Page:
Can NEPAD Rescue Africa through the Millennium Development Goals?
Alain Ndedi ()
E3 Journal of Business Management and Economics., 2013, vol. 4, issue 12, 251-258
That the majority of Africans are materially poor is hardly disputable, nor very surprising. After all the entire continent has been dealt several unfavorable blows: A dehumanizing and devastating global slave trade, colonialism, and multiple European backed commercial ventures with the view of exploiting the riches and wealth of the continent, providing little institutional, infrastructural and human capital when African countries began to achieve independence during the past century. In the more recent past, the Cold war and post cold war politics, protracted conflicts, structural adjustment programmes and HIV/Aids pandemic have left the continent poorer than before. Unlike East Asia, which has enjoyed a dramatic reduction in the absolute number of people living in poverty over the last 15 years, sub Saharan Africa has seen dramatic increases in both the total number of poor people and the fraction of its population that is poor. This sad reality has not gone unnoticed, various initiatives have been adopted even though most of them are tantamount to rhetoric, from Tony Blair's Africa commission, the G7 finance ministers' debt relief, the live 8 concerts, the make poverty history campaign and the G8 Gleneagles promises to the United Nations 2005 summit, Africa's gains seem to be reduced to some kind of public relations exercise indicating that the world has taken stock of the plight of the continent. But the problems of the continent persist- debt and inequitable trade are at the heart of Africa's problems and sometimes powerful elites within Africa collaborate with exploiters in the North at the detriment of their own nations. During the last half century, the economic performance of the developing world has been far from uniform. Developing countries were polarized into those that made great progress in catching up and those that were mired in economic stagnation. Many African countries belong to the second group. The question, which arises is, what could be done in order to help these countries to move from the stagnation to sustainable growth and development? During the last five decades, many attempts were explored and undertaken without any remarkable results. In 2000, 189 states endorsed the Millennium Development Goals, covering an array of targets with aspirations of reaching these goals by 2015. One year after, the New Partnership for Africa's Development, a vision and strategic framework for Africa's renewal was launched as a driver for African countries to move from long severe poverty, and consequently in reaching the MDGs. In this paper, we would like to share how policies contained within the NEPAD programme are key elements in achieving the MDGs. The first part of the paper analyses the whole vision behind the NEPAD programme, with the emphasis on the role that must play various African governments. The second part discusses the Millennium Development Goals and their targets. The third part develops a model for an effective and efficient implementation of these two initiatives, and how they could lead to a sustainable development within the African continent. The last section focuses on various roles African governments must play in order to achieve the various targets developed within the Millennium Declaration.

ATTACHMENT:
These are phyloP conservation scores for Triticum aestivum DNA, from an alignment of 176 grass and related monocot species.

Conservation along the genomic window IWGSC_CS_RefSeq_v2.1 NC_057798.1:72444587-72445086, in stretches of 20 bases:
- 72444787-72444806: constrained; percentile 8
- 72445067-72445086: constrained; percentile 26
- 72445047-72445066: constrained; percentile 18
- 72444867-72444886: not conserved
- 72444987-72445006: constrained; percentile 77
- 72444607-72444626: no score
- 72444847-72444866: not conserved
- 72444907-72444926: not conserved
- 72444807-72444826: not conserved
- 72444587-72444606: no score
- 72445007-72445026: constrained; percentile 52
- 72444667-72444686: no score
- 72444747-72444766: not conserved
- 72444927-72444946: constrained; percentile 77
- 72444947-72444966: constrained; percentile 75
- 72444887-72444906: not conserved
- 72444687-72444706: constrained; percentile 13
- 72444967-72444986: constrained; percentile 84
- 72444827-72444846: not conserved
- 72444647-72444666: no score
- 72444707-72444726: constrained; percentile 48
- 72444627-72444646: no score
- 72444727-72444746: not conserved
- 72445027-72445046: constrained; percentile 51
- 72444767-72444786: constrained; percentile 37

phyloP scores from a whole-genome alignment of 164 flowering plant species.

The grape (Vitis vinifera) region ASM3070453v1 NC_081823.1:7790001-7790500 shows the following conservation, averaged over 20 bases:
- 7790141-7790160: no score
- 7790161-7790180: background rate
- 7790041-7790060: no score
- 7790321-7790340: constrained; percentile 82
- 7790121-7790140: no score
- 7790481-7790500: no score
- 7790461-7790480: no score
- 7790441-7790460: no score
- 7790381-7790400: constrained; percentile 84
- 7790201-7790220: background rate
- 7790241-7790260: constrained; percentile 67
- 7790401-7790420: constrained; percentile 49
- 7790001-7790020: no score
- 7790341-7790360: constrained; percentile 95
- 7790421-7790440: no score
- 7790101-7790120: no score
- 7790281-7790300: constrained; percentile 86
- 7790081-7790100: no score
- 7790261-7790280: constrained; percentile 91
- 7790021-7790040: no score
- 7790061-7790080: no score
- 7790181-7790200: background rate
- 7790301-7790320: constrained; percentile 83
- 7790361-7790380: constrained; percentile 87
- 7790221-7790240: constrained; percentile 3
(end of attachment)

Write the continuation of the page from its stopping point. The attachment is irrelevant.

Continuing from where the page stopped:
Keywords: NEPAD; capital market; economic integration; MDGs. (search for similar items in EconPapers)
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Persistent link: https://EconPapers.repec.org/RePEc:etr:series:v:4:y:2013:i:12:p:251-258
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